Advocacy in International Commercial Arbitration - Sweden - Chapter 9 - Essays on International Arbitration
Kaj Hobér is a Partner of Mannheimer Swartling, resident Stockholm office and Professor of East European Commercial Law at Uppsala University, Uppsala. His practice areas include: international arbitration, East European law, international investment and trade, international business transactions. He has been heavily involved in the legal aspects of doing business in Eastern Europe and the former Soviet Union for the last 20 years. His arbitration experience includes representing both eastern and western European, American and Russian parties as well as parties from developing countries in international arbitrations taking place in Stockholm, Moscow, London, Paris, New York, Vienna and elsewhere. Mr. Hobér has also been involved in numerous oil arbitrations, relating primarily to northern Africa, the Middle East and the former Soviet Union and has acted as arbitrator in more than 150 international arbitrations (including chairmanships) and as counsel in approximately 150 international arbitrations.
Professional memberships include: member of the Swedish Bar Association; member of the American Bar Association; member of the Board of the Swedish Scientific Institute of Arbitration Law, the Board of the Arbitration Institute of the Stockholm Chamber of Commerce, the International Arbitration Club (London) and member of the ICC Institute of International Business and Law (corresponding member). He has been listed as arbitrator on the panels of the Austrian Federal Chamber of Commerce, Vienna, the Chamber of Commerce and Industry of the Russian Federation, Moscow, the Ukrainian Chamber of Commerce, Kiev, the American Arbitration Association and of the ICSID Arbitration Center, Washington DC. He is also a Commissioner at the United Nations Compensation Commission in Geneva.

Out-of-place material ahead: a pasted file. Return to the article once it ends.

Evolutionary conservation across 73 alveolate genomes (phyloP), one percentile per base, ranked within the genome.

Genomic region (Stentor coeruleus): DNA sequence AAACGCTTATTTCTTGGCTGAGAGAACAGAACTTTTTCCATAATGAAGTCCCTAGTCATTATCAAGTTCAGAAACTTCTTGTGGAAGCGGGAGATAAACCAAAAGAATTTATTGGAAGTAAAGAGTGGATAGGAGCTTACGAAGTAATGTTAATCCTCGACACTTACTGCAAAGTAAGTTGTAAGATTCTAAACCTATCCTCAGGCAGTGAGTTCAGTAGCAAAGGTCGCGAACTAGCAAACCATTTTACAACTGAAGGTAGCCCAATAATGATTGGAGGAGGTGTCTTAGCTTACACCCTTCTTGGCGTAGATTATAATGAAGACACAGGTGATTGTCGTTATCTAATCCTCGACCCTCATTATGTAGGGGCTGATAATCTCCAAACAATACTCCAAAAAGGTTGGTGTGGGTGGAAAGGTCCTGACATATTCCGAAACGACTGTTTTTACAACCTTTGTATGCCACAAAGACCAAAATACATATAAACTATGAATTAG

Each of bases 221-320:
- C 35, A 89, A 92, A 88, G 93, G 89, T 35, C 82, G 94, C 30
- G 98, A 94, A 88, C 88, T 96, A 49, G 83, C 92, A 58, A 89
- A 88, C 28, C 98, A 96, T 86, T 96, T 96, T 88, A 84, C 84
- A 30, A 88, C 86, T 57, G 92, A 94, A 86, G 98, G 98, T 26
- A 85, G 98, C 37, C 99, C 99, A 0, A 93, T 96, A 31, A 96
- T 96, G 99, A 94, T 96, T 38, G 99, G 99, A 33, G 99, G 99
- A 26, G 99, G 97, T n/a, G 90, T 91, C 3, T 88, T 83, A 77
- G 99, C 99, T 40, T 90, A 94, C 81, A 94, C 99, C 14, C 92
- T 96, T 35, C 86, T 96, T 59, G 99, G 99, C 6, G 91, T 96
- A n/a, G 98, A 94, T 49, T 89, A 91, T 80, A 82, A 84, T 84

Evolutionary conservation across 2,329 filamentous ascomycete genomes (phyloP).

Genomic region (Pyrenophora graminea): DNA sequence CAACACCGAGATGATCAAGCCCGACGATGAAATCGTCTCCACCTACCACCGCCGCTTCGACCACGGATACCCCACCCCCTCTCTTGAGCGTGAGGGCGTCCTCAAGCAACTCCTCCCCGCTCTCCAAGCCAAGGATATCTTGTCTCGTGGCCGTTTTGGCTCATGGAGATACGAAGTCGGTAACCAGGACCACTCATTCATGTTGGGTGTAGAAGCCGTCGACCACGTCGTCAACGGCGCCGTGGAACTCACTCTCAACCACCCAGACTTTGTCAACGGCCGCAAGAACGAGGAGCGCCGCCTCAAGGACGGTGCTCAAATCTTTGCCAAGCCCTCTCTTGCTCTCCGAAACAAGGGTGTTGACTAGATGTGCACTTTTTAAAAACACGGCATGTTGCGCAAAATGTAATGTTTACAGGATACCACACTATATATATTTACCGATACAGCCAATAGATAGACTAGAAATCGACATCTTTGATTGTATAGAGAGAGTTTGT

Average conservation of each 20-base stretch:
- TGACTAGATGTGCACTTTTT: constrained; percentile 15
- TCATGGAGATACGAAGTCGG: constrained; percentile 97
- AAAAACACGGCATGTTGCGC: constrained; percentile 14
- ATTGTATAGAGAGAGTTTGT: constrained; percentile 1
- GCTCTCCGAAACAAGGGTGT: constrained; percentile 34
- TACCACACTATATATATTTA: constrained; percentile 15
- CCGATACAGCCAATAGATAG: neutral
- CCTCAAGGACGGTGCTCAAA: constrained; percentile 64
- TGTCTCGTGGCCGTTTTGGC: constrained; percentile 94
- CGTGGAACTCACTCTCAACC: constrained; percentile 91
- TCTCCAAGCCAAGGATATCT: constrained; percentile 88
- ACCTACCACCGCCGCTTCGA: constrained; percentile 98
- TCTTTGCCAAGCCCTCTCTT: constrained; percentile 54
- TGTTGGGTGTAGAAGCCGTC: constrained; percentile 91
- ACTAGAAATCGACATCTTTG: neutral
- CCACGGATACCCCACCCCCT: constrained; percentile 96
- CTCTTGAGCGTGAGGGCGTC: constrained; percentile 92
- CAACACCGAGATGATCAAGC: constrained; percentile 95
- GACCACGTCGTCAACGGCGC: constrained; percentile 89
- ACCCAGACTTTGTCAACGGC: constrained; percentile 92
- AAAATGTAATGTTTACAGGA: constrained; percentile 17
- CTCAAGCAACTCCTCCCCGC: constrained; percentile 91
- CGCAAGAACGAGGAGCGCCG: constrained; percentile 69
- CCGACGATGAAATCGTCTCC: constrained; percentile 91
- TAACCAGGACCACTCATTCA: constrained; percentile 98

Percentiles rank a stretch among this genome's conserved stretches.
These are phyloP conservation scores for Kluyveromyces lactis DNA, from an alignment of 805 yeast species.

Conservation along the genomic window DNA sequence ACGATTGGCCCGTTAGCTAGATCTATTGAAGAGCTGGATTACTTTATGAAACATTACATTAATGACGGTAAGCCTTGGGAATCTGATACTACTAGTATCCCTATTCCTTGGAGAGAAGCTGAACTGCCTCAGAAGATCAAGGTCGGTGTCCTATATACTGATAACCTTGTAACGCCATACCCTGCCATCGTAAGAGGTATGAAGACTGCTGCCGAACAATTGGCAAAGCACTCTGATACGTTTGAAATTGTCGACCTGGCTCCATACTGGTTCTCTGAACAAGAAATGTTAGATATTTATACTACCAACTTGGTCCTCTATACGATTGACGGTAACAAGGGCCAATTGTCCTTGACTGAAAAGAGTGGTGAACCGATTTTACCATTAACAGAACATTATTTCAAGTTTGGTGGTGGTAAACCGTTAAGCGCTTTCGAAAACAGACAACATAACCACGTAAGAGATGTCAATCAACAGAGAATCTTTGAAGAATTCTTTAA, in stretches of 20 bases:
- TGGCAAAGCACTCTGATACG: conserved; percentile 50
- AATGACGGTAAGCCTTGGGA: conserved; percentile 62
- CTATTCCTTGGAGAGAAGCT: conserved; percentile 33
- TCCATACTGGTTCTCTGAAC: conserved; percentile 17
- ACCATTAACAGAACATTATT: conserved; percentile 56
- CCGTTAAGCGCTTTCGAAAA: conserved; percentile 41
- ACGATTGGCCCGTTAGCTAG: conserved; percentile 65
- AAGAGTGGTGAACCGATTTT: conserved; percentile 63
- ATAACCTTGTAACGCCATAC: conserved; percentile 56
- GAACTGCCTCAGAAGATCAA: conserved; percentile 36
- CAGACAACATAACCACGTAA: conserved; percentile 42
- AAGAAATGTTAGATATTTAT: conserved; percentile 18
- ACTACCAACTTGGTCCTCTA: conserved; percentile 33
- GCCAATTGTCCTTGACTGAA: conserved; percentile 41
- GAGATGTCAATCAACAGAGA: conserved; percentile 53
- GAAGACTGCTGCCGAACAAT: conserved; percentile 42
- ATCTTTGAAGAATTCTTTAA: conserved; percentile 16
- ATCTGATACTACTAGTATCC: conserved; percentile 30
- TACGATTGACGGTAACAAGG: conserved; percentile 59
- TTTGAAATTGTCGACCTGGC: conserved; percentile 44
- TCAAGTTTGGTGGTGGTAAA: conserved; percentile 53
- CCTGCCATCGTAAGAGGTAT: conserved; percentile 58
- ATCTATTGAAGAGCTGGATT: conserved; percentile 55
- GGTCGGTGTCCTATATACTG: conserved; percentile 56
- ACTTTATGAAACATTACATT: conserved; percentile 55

Originally from Essays on International Arbitration
Sweden, and in particular Stockholm, has since long been the place of many international arbitrations. Under Swedish law, there is no requirement that Swedish lawyers participate in such arbitrations. There is no requirement by law or practice to use Swedish citizens as neither arbitrators nor counsel. For all practical purposes, however, Swedish lawyers play important roles in international arbitrations in Sweden, as counsel, arbitrators and in other capacities. The legal education, training, attitudes and traditions of Swedish lawyers therefore influence the conduct of international arbitrations in Sweden. Needless to say, this is particularly true when the chairman of the tribunal is a Swedish lawyer and when Swedish attorneys act as lead counsel.
The account which follows is not based on a strict analysis of statutory provisions, nor of a specific set of arbitration rules, but rather on practical experience of international arbitrations conducted in Sweden. This does not mean that legislation on arbitration and arbitration rules lack importance. Oftentimes they will provide useful guidelines, and sometimes even solutions, to matters discussed in this article.
In my experience the different arbitration cultures which exist are converging more and more today, such that it is perhaps even possible to speak of a culture of international commercial arbitration. There is an ever-growing number of lawyers who take part in international arbitrations as counsel and as arbitrators. A common approach to the conduct of international arbitrations is gradually developing. Differences do, however, remain.
9. Advocacy in International Commercial Arbitration: Sweden
9.2 General Principles of Swedish Judicial Procedure
9.3 Swedish Arbitration Procedure
9.4 Written Submissions
9.6 Production of Documents
9.7 Hearing of Witnesses
9.8 Hearing of Experts
9.9 Inspection of the Subject Matter of the Dispute